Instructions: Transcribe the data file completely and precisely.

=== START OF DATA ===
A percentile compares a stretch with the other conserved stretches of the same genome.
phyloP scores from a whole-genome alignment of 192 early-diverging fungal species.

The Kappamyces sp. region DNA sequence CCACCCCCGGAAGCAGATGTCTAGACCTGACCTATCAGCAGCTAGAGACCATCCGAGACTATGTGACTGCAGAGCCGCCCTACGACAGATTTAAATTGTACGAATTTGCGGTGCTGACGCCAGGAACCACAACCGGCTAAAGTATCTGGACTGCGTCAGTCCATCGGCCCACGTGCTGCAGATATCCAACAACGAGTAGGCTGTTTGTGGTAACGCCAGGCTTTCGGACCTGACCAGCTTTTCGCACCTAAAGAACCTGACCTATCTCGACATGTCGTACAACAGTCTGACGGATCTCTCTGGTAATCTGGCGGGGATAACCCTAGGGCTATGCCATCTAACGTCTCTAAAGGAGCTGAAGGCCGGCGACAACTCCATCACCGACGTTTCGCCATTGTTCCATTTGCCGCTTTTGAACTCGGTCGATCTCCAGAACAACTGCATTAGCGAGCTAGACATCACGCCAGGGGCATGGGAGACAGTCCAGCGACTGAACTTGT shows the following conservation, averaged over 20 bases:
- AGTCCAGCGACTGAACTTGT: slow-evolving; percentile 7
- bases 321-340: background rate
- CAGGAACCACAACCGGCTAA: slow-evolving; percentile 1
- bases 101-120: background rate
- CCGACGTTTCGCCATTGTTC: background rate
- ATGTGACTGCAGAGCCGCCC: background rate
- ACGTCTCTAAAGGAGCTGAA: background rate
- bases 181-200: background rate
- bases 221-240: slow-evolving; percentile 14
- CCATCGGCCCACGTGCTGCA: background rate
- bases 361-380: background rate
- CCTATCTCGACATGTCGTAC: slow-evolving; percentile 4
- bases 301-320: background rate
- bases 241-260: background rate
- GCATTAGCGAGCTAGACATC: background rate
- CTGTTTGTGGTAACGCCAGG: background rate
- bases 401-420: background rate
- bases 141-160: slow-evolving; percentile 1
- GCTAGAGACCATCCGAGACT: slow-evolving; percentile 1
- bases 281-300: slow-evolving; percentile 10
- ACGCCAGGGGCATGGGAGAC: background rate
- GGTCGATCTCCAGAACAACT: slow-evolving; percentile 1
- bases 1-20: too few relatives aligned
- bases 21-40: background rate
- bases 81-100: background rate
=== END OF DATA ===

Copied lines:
A percentile compares a stretch with the other conserved stretches of the same genome.
phyloP scores from a whole-genome alignment of 192 early-diverging fungal species.

The Kappamyces sp. region DNA sequence CCACCCCCGGAAGCAGATGTCTAGACCTGACCTATCAGCAGCTAGAGACCATCCGAGACTATGTGACTGCAGAGCCGCCCTACGACAGATTTAAATTGTACGAATTTGCGGTGCTGACGCCAGGAACCACAACCGGCTAAAGTATCTGGACTGCGTCAGTCCATCGGCCCACGTGCTGCAGATATCCAACAACGAGTAGGCTGTTTGTGGTAACGCCAGGCTTTCGGACCTGACCAGCTTTTCGCACCTAAAGAACCTGACCTATCTCGACATGTCGTACAACAGTCTGACGGATCTCTCTGGTAATCTGGCGGGGATAACCCTAGGGCTATGCCATCTAACGTCTCTAAAGGAGCTGAAGGCCGGCGACAACTCCATCACCGACGTTTCGCCATTGTTCCATTTGCCGCTTTTGAACTCGGTCGATCTCCAGAACAACTGCATTAGCGAGCTAGACATCACGCCAGGGGCATGGGAGACAGTCCAGCGACTGAACTTGT shows the following conservation, averaged over 20 bases:
- AGTCCAGCGACTGAACTTGT: slow-evolving; percentile 7
- bases 321-340: background rate
- CAGGAACCACAACCGGCTAA: slow-evolving; percentile 1
- bases 101-120: background rate
- CCGACGTTTCGCCATTGTTC: background rate
- ATGTGACTGCAGAGCCGCCC: background rate
- ACGTCTCTAAAGGAGCTGAA: background rate
- bases 181-200: background rate
- bases 221-240: slow-evolving; percentile 14
- CCATCGGCCCACGTGCTGCA: background rate
- bases 361-380: background rate
- CCTATCTCGACATGTCGTAC: slow-evolving; percentile 4
- bases 301-320: background rate
- bases 241-260: background rate
- GCATTAGCGAGCTAGACATC: background rate
- CTGTTTGTGGTAACGCCAGG: background rate
- bases 401-420: background rate
- bases 141-160: slow-evolving; percentile 1
- GCTAGAGACCATCCGAGACT: slow-evolving; percentile 1
- bases 281-300: slow-evolving; percentile 10
- ACGCCAGGGGCATGGGAGAC: background rate
- GGTCGATCTCCAGAACAACT: slow-evolving; percentile 1
- bases 1-20: too few relatives aligned
- bases 21-40: background rate
- bases 81-100: background rate